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A physician who specializes in the treatment of children from birth through adolescence.
A pediatrician is a physician who has taken extra training in the development and diseases of infants, children, adolescents, and young adults through age 21. Parents are advised to begin the process of selecting a pediatrician about three months before their baby is due to be born. Most obstetricians will assist with the referral, and the American Academy of Pediatrics also offers a referral service. Other parents may also have recommendations and advice to offer. Because new parents will rely on their pediatrician for support and advice as well as medical care, it is important that they feel comfortable with the personality and style of the pediatrician they choose. Many parents interview more than one pediatrician before making the final selection. It is necessary to designate a pediatrician before the baby is born, so that he or she can examine the newborn in the hospital shortly after birth.
Pediatricians receive extensive training that begins with four years of medical school. A three-year residency—special training in pediatrics—follows. (The resident works under the supervision of an experienced physician or team of physicians to acquire the knowledge and skills necessary to diagnose and treat childhood illnesses, diseases, and conditions.) Following the completion of the residency, the newly trained pediatrician is eligible to take the written examination offered by the American Board of Pediatrics. When the pediatrician passes the certification exam, he or she receives a certificate—which most will frame and display on the wall of their office—and earns the right to use the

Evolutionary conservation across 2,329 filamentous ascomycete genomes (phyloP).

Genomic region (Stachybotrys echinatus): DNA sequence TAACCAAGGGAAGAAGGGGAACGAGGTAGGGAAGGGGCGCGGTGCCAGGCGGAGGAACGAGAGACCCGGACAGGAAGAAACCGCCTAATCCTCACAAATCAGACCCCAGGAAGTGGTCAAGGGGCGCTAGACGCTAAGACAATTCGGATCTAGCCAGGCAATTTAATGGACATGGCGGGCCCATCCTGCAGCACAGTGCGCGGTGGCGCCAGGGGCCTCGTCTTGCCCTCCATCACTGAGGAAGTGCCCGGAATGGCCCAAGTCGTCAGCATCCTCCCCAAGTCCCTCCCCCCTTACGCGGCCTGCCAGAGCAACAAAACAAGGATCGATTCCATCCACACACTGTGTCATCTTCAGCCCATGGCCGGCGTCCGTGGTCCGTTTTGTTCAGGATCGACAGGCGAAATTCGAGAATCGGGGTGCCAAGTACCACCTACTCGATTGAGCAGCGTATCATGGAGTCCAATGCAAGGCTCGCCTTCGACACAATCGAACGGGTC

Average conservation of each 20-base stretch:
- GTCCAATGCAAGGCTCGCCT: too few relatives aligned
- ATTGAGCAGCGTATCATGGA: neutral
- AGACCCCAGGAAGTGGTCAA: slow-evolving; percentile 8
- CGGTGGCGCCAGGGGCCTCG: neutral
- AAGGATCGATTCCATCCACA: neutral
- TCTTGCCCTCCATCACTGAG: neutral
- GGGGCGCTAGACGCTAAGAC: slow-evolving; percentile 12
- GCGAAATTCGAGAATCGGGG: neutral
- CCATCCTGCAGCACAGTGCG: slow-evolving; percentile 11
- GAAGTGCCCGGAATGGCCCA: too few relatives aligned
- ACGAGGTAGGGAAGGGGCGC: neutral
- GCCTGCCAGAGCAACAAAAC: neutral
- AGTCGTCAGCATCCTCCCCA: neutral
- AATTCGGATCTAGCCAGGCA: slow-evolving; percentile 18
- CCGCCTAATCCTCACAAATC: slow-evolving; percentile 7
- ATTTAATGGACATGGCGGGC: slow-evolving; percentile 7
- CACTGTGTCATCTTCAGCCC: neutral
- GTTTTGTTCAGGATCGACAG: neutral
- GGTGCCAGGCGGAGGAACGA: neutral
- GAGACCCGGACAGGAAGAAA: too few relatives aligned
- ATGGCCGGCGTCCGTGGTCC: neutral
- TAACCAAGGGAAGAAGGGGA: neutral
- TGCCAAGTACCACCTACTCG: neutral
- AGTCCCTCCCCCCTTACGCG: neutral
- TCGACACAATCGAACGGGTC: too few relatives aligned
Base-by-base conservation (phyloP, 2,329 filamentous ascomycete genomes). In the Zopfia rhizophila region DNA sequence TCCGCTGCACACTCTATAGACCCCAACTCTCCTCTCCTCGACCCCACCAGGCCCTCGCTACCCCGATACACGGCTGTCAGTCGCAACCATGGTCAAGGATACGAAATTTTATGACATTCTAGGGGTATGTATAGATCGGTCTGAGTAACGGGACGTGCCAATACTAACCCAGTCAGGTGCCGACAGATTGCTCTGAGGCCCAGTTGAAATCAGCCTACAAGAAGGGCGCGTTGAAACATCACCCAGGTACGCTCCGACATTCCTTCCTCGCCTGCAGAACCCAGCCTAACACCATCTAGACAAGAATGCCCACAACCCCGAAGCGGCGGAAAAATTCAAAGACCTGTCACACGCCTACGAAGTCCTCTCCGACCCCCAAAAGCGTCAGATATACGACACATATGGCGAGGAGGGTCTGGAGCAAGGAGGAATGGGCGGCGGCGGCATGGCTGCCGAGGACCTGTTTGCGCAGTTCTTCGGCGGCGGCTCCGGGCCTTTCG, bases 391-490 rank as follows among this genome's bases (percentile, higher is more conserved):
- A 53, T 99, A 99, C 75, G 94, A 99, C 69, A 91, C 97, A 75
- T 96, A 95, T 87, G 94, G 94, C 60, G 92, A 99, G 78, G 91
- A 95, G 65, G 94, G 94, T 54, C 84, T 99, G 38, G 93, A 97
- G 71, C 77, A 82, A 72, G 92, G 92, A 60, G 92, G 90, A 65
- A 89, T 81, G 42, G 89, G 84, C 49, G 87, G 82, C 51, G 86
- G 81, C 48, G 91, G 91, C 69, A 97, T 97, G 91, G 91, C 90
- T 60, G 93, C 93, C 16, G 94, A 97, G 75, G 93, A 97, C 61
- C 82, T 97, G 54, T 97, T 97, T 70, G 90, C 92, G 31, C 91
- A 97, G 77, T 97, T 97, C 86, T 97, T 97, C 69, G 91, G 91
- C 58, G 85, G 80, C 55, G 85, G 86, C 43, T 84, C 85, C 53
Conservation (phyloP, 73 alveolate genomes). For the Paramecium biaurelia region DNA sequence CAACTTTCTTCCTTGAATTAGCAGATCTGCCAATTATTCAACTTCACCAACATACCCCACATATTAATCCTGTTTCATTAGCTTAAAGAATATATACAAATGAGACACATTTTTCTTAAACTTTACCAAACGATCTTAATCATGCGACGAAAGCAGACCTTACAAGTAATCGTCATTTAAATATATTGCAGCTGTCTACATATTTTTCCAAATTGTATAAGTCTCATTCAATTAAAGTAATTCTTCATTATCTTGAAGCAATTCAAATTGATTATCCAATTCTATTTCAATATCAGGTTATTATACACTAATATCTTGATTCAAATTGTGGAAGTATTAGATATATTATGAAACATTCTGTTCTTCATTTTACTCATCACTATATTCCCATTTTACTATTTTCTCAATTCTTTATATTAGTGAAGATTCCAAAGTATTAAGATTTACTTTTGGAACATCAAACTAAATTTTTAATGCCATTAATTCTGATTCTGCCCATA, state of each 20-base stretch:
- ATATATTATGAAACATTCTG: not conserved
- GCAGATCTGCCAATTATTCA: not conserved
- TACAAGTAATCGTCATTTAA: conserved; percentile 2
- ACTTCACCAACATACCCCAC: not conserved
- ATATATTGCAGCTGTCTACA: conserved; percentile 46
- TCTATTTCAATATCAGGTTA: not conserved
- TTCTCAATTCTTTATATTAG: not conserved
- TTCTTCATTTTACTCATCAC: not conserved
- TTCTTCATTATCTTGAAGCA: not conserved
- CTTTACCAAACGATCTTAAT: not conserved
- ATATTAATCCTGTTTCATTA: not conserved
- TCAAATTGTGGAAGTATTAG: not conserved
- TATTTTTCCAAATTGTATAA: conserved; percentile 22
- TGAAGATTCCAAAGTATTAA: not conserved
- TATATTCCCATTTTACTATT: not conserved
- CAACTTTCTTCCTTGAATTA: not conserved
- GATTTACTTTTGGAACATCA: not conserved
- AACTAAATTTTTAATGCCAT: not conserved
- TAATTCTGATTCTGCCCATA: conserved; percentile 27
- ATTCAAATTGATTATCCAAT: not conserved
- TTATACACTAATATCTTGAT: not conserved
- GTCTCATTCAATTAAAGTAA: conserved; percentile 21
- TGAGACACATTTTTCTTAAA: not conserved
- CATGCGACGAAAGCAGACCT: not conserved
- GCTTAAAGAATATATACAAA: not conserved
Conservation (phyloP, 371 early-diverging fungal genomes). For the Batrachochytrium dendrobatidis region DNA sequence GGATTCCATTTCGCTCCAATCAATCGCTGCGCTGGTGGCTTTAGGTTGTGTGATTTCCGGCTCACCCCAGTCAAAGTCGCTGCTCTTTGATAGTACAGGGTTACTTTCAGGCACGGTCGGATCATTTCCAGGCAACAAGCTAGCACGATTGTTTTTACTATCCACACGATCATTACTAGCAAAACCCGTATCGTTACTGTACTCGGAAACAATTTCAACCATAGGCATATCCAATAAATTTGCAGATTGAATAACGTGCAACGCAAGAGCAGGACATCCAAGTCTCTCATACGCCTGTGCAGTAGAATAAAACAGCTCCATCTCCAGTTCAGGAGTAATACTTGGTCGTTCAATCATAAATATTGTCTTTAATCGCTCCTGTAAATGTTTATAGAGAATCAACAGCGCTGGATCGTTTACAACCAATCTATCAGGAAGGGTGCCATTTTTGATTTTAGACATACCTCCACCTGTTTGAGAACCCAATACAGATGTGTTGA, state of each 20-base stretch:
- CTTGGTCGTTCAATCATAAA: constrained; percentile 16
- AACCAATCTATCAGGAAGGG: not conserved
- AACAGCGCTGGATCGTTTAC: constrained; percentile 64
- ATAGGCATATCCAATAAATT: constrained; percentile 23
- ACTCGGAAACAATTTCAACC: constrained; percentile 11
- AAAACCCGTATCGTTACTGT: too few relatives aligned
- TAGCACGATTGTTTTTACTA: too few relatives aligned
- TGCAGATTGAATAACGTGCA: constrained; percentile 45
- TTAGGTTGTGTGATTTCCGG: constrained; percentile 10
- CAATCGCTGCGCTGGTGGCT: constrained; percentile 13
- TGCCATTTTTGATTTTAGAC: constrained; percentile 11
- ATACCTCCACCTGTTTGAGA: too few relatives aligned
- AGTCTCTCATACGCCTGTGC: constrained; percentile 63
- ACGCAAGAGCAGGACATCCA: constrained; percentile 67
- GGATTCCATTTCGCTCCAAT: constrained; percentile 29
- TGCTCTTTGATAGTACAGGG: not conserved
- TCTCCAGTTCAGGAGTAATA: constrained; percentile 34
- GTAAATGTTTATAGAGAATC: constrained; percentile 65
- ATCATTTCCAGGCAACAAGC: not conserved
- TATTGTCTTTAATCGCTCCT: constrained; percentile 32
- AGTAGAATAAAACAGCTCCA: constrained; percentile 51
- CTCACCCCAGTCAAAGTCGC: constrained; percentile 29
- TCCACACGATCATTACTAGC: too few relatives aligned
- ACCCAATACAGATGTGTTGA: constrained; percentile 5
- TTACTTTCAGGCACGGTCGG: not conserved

Some pediatricians then elect to pursue more study in a specific area of pediatrics—known as a subspecialty. Subspecialties include: adolescent medicine; allergy/immunology; ambulatory pediatrics; behavioral/developmental pediatrics; cardiology; child development; community pediatrics; critical care; dermatology; developmental biology; developmental disabilities; emergency medicine; endocrinology (glands and diabetes); gastroenterology; general academic pediatrics/epidemiology; genetics/dysmorphology (inherited diseases); hematology/oncology (blood disorders/childhood cancers); immunology; infectious disease; metabolism; neonatal/perinatal medicine; nephrology (kidneys); neurology (nervous system); nutrition; pathology; pharmacology/toxicology; public health/preventive medicine; pulmonology; radiology; rheumatology; and teratology.
Parents may also need to call on a medical specialist—such as an ophthalmologist or surgeon—who has received special training in pediatrics.
Pediatricians are called on to provide a variety of services to families, including diagnosing illness, prescribing treatment, counseling families, monitoring the growing child's physical, mental, and social development, and advising adolescents on a range of emotional and social issues. Pediatricians may also participate in research, advocacy for social and legislative changes to benefit all children, and in public education on issues like nutrition, injury and disease prevention, and in providing guidelines for safe participation in athletics.
Author Info: , Thomson Gale, Detroit, Gale Encyclopedia of Childhood and Adolescence, 1998
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